None of our local representatives helped protect the voiceless
Editor’s note: In late October, the Humane Society Legislative Fund released a preview of its annual Humane Scorecard, showing how representatives voted on animal protection and cruelty issues. View the report for yourself at hslf.org
Down through the centuries, philosophers and behaviorists have recognized the connection between animal cruelty and anti-social behavior. In the 1980s, in recognition of this connection, psychiatrists began including animal cruelty as a criterion for the diagnosis of Antisocial Personality Disorder. In 2009, this connection was confirmed by an epidemiological study conducted by a consortium of universities. They found that correlates of animal abuse included high levels of aggression toward other people and a wide variety of other antisocial behavior.
This connection appears to be related to a failure to develop an empathic capacity. The capacity is essential to successful functioning in any human social group. Immanuel Kant’s words echo to us from the eighteenth century: “If he [a human being] is not to stifle his human feeling, he must practice kindness towards animals, for he who is cruel to animals becomes hard also in his dealing with men. We can judge the heart of a man by his treatment of animals.”
So if we accept Kant’s proposition that the treatment of animals is a window to the human soul, what do we see when our congressional representatives all score zero on the Humane Society’s annual evaluation of lawmakers’ votes on protecting animals? Bob Corker, Lamar Alexander, and Chuck Fleischmann all received big zeros.
All of them voted to weaken the Endangered Species Act—and none of them supported any legislation that would protect domestic animals from abuse. Fleischmann even voted against a bill to regulate the ivory trade in America. The United States is the second-largest ivory market in the world. Every year, 35,000 elephants are killed for their ivory tusks. At the present rate of slaughter, elephants will be completely extinct in 10 to 20 years.
All three of our representatives failed to support legislation to protect horses from being slaughtered for food. Do you think they have a taste for horse meat? They also failed to support legislation to prevent cruelty to animals. This legislation was intended to prevent extreme cruelty in the pursuit of “entertainment,” especially the creation of so-called “crush” films which depict animals being tortured, killed, dismembered, or impaled. However, their most glaring failure to care about the well being of animals is their failure to support legislation to prevent the “soring” of Tennessee walking horses.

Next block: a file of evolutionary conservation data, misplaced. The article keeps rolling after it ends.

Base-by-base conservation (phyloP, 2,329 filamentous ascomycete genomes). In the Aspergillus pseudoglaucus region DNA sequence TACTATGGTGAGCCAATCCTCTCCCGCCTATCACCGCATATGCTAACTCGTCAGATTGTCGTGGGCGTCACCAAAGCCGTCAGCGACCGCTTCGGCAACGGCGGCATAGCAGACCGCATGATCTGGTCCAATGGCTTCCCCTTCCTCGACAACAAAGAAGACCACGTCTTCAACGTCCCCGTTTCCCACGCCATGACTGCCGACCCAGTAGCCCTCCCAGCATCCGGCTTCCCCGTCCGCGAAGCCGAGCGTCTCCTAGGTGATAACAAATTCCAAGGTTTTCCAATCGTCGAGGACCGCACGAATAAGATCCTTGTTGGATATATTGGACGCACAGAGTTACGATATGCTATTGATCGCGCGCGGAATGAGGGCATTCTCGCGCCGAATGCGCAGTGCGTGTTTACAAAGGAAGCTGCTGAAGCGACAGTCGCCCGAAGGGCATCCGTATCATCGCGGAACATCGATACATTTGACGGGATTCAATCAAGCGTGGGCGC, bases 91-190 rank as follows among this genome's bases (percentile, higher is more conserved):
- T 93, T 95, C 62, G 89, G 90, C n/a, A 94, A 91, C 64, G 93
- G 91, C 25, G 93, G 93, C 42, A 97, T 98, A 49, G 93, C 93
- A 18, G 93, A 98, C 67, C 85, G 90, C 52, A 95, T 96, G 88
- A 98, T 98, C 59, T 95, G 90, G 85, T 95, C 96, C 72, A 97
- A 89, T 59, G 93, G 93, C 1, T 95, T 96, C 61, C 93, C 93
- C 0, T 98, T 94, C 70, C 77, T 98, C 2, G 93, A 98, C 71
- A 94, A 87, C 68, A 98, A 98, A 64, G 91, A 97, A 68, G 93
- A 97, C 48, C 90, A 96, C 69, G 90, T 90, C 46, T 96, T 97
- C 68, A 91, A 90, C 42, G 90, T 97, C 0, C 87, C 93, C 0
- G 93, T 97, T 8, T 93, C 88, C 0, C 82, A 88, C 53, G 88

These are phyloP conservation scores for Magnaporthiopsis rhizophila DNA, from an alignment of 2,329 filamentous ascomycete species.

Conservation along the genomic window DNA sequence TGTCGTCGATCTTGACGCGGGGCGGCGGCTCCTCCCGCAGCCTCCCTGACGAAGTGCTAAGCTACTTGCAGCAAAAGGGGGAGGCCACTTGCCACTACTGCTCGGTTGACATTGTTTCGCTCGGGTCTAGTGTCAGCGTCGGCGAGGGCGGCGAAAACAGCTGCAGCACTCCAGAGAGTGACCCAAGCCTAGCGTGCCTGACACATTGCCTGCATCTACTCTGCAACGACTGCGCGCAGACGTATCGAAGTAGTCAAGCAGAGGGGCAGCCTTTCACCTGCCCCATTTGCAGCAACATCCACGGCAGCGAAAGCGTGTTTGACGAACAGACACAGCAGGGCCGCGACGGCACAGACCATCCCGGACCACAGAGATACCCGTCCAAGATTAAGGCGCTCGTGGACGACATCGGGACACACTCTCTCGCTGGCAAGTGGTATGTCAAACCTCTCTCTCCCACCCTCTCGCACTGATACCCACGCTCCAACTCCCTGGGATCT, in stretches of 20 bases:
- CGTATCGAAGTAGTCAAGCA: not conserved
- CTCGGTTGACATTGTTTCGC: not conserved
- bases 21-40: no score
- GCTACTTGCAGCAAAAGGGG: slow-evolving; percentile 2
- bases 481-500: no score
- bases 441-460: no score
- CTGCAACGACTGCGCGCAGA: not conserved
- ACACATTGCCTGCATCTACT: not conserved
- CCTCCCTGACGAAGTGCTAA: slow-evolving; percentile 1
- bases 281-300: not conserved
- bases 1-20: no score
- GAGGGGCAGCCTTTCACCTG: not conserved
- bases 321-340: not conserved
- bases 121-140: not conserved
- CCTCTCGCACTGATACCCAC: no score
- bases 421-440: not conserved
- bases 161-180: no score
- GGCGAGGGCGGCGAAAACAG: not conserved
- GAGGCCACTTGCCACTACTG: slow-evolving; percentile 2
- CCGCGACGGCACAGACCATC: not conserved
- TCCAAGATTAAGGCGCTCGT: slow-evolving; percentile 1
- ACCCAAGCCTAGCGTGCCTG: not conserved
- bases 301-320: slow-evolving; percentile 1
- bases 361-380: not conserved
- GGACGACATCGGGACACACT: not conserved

“Soring” is the sadistic practice of inducing pain in a horse’s feet, either chemically or mechanically, so that the horse will pick up its feet quickly and unnaturally. Despite enormous publicity about the cruelty of this practice, none of our representatives appear prepared to buck the influence coming from those who continue the practice.
Kant’s hypothesis seems to hold true. A lack of empathy for animals indicates a lack of empathy for other people. When was the last time these “representatives” showed any compassion for the plight of Tennesseans? Tennessee needs jobs, a living wage, health care, drivable roads, food for our hungry, a good education for our children and safe communities.
Are Alexander, Corker, and Fleischmann even aware of these needs—or are they totally focused on the “needs” of their rich donors?
Terry Stulce is native Tennessean, born in Birchwood and raised on a farm in Ooltewah. He graduated from Ooltewah High in 1963. He attended the University of Tennessee on an ROTC scholarship and graduated magna cum laude in 1967. He served two combat tours in Vietnam, one with the 101st Airborne and one with the 69th Border Rangers. He was an LCSW and owner of Cleveland Family Counseling before retirement in 2009.